Randy Curran of Pristine Medical Billing discusses the issues surrounding billing for home sleep tests.
by Randy Curran
In 1860, Ralph Waldo Emerson wrote “The first wealth is health.” This dictum is still true today. Nonetheless, the medical insurance behemoth has put patients and practitioners in a position where health is seemingly dictated by wealth. There is currently an imbalance. As dental sleep professionals, we must strike a balance – producing profits by providing for people.
What’s the best way to achieve this ever-elusive balance as it relates to home sleep testing (HST)? How can you provide optimal patient care while driving direct revenue now and in the future? Which of the most common sleep testing avenues is best for you, your practice, and your patients?
- Collaborate with a local sleep physician with the aim of building a reciprocal referral relationship?
- Coordinate with a national HST company that will ship devices directly to your patients, assign a sleep physician to interpret the study, and prescribe the appliance when appropriate?
- Purchase or lease HST devices to send them home with the patient from your practice?
The ideal option is to build a relationship with local sleep physicians and MDs. This is the preferred path, but it usually takes a couple years to get beyond the trailhead. Based on my newsfeed, we don’t live in an ideal world, so let’s focus on the other options enumerated above.
When purchasing your own HST unit, there are a couple variables to consider. One commonly asked question – can it be billed to the patient’s medical insurance? Secondly, what insurance carriers allow dentists to send this home with a patient and subsequently receive reimbursement?
The devil is in the details, and this can get a little tricky. Allow me to break it down by the major carriers to help you determine whether the HST should be billed or be given to the patient on a cash pay basis.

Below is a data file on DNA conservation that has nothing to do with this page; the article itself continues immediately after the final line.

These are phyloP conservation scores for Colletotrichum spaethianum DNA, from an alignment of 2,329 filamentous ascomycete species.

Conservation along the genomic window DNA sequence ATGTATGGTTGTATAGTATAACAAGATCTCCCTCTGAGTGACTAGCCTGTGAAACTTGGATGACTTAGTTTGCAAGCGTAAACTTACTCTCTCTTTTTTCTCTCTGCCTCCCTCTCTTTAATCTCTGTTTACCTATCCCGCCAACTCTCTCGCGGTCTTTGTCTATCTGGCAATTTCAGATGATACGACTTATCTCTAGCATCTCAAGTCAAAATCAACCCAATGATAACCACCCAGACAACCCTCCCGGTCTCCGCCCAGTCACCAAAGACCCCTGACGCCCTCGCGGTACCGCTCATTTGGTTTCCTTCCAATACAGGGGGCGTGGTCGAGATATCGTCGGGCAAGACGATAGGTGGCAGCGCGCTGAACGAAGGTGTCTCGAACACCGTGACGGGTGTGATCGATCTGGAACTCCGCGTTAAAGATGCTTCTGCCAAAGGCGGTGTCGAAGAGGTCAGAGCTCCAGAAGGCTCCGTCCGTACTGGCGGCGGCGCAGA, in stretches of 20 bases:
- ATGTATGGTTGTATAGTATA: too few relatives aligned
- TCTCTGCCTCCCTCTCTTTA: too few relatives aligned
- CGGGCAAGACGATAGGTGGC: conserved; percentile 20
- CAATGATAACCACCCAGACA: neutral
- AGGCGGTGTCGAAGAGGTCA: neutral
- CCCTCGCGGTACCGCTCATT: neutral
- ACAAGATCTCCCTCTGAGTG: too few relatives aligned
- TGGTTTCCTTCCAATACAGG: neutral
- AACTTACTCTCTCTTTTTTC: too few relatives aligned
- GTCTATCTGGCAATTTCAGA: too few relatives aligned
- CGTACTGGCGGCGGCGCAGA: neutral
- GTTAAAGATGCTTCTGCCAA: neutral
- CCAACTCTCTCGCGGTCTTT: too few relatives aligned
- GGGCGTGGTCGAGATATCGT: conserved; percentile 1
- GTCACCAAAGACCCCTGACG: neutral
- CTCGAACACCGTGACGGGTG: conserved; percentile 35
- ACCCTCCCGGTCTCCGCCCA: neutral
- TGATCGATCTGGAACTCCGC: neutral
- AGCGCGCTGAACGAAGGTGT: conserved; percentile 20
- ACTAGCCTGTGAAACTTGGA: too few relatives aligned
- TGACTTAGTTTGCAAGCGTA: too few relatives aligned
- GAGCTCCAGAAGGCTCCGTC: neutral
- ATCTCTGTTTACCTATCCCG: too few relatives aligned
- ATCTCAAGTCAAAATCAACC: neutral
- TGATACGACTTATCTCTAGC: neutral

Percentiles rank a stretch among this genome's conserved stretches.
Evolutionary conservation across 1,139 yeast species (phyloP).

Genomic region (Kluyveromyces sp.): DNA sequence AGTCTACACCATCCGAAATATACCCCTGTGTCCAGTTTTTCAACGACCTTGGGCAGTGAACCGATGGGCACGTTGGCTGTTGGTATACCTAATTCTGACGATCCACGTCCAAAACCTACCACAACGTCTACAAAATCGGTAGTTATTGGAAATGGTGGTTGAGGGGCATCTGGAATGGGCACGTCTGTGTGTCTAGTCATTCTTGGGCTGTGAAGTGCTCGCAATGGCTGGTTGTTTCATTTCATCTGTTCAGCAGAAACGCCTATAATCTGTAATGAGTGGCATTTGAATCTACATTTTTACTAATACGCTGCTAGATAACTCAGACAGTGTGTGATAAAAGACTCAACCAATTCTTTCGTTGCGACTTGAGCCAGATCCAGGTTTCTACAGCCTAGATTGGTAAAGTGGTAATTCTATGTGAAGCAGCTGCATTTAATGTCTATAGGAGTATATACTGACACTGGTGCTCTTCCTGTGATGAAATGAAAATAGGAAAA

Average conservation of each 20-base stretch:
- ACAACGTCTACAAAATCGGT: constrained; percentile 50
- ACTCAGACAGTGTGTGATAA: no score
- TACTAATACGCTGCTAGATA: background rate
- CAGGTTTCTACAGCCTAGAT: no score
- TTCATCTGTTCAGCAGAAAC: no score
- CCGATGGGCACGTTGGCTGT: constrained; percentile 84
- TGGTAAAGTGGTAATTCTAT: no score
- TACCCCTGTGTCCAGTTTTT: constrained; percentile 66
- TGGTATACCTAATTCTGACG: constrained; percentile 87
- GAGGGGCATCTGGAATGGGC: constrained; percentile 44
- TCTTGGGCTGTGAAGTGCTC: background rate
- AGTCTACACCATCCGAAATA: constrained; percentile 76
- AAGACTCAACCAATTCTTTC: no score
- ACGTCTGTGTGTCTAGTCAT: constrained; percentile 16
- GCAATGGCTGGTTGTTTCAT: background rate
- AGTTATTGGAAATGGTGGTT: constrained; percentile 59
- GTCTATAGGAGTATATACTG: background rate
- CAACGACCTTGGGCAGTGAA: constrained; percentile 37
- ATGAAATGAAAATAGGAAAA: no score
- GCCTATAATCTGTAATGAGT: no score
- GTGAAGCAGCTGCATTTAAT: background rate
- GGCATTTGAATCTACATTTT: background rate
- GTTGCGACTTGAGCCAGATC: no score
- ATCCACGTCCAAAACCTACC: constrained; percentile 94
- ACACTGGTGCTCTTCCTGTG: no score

- Medicare: Hard “NO!” If you are a Medicare provider, their policy does not allow the DME provider to be involved in any aspect of sleep testing. This includes dispensing the device to a patient on behalf of a medical This is a conflict of interest in Medicare’s eyes. Do not do it.
- Aetna and United Healthcare: Yes, billing the HST to these insurance carriers can be advantageous for a dental practice. Aetna does not require a pre-authorization for home sleep testing and the dentist’s taxonomy number should cross over to the home sleep testing CPT code.
- Cigna and BCBS: It’s not worth billing to either, as almost every plan will require pre-authorization from a medical doctor prior to a 95800 or 95806 being a covered benefit. Also, most BCBS plans will not match the taxonomy code for a dental practice to either of the CPT codes mentioned above.
Of the four major private insurance carriers and Medicare, only two might make sense for a dentist to bill. Now, let’s consider another compounding aspect – Billable vs. Payable.
Most dental practices treating sleep apnea are out of network with medical insurance carriers, and most patients have out of network deductibles above the average allowable for home sleep testing. This combination means that although some insurance carriers may approve coverage for HST, it’s unlikely it will be payable.
With this in mind, let’s examine the options dental practices may have to make this as easy as possible.